This article is part of a forum on “Free Speech on Campus.” To read contributions by Marcia Chatelain, Jim Sleeper, and Anne-Laure White, click here.
When I first read that students at Princeton, where I teach, wanted to remove the name of Woodrow Wilson from the university’s School of Public and International Affairs and one of its residential colleges, my first impulse was to scoff. The idea seemed to me a classic case of political correctness run amok, an attempt to pretend the past did not exist. Removing the name might produce a momentary glow of satisfaction, but would do nothing to address real inequities. And, in any case, should we judge figures in the past by the moral standards of our own age?
But the more I talked to students and colleagues about the issue, the more I came to question this initial reaction. As an historian, I am by nature suspicious of phrases such as “the standards of our own age.” Does an age ever have a single, hegemonic set of “moral standards”? There were plenty of people in Woodrow Wilson’s day who condemned his actions on behalf of white supremacy for the same reasons that Princeton students and faculty are condemning them today. And in any case, should we not have sufficient confidence in our own moral standards to apply them as broadly as possible, including to figures in the past? Have standards merely “changed,” or have they, as we might fervently hope, improved? It strikes me that the people declaring most insistently that we should not judge men and women in the past by our own moral standards are the same people who, in other circumstances, leap over themselves to denounce “moral relativism.”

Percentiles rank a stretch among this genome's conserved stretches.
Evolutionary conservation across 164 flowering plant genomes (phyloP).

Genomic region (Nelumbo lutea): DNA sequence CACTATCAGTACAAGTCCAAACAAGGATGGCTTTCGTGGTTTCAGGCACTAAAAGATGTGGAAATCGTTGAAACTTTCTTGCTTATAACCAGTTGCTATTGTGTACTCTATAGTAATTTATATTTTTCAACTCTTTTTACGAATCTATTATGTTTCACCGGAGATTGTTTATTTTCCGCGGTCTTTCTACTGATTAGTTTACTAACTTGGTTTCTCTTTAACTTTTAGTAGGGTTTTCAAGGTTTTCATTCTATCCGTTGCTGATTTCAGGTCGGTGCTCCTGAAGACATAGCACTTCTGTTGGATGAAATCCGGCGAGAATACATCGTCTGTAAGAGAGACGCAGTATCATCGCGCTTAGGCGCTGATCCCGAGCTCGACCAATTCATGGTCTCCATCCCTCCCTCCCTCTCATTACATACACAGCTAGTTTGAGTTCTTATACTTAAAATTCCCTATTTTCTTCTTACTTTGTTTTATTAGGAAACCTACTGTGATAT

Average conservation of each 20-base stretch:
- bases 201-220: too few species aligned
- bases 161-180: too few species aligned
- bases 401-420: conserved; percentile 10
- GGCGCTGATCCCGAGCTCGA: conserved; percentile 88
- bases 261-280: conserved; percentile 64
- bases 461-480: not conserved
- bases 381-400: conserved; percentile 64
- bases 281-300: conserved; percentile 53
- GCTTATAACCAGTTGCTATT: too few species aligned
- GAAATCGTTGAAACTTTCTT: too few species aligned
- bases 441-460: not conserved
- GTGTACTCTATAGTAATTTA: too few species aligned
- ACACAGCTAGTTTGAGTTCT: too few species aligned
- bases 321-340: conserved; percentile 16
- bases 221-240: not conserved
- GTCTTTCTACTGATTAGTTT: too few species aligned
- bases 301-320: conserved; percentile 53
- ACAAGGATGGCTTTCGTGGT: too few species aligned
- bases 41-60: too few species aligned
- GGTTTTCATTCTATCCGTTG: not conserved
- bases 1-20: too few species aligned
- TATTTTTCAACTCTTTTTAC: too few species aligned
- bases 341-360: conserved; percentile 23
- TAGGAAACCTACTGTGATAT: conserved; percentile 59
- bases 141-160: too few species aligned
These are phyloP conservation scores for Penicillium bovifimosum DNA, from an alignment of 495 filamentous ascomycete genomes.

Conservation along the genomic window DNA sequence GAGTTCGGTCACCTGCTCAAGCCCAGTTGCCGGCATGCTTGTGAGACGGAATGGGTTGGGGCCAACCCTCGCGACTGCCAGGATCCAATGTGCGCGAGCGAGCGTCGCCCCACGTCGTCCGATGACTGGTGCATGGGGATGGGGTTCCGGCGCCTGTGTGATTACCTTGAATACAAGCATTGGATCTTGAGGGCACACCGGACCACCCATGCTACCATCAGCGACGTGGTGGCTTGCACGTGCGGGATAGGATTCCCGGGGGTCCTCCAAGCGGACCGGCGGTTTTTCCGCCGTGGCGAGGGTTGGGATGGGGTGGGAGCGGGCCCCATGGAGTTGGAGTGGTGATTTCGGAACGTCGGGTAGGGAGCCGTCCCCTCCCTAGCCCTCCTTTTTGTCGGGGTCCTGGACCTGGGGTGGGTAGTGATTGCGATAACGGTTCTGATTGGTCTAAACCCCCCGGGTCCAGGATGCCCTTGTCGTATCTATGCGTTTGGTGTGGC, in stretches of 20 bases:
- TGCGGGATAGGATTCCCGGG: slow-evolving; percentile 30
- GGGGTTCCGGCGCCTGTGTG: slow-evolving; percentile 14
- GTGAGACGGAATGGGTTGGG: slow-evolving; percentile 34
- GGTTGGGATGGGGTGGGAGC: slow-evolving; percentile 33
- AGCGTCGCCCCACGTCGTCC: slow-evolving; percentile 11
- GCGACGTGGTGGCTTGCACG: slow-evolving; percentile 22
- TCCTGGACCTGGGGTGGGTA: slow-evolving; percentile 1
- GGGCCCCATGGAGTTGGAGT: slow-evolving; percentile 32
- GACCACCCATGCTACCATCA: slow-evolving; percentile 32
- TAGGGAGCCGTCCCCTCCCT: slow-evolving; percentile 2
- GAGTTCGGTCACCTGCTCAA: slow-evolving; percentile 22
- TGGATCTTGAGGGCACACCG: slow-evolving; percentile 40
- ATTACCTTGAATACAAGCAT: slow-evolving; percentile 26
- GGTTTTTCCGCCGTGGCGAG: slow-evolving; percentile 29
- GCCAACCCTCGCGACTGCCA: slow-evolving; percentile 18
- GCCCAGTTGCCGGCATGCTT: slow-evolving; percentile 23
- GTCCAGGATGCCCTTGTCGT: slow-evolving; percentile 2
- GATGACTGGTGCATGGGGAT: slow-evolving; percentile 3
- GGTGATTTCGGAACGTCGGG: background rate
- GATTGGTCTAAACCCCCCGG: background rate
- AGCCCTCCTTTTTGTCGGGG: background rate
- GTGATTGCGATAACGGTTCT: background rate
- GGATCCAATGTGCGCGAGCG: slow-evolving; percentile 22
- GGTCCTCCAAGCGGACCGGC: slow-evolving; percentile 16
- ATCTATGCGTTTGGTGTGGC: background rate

Renaming things in accordance with our own moral standards seems even more obviously correct if we look at the issue a little less parochially, and introduce examples from other countries and other times. Who thinks it was a mistake for Germans to remove the names Hitler and Goering from countless locations and monuments after the Second World War? Should the name of Stalin still adorn streets and institutions in Russia? For that matter, was New York City’s King’s College wrong to change its name, in the wake of the American Revolution, to Columbia University? Was that an example of rewriting history and denying the past?
But recognizing that we have the right—indeed, the duty—to judge figures in the past by moral standards we ourselves have confidence in today is hardly the end of the matter. For how do we arrive at that judgment? And what do we do once we have judged?
When we invoke moral judgments in deciding which past figures to honor, it is important, first of all, to do so in the name of a reasoned moral standard common to the entire community. During the debates over Wilson, some students of color argued that his name should be removed because the very sight of it adorning university institutions gave them pain. But the feelings of a particular part of the campus community cannot become a rule for the community as a whole. If it is morally wrong to honor Wilson, then it is wrong, whether or not that honor causes pain to anyone. If the students in question did not feel pain—or if they all chose to transfer to other universities—would it then be morally acceptable for the university to forget about the entire issue?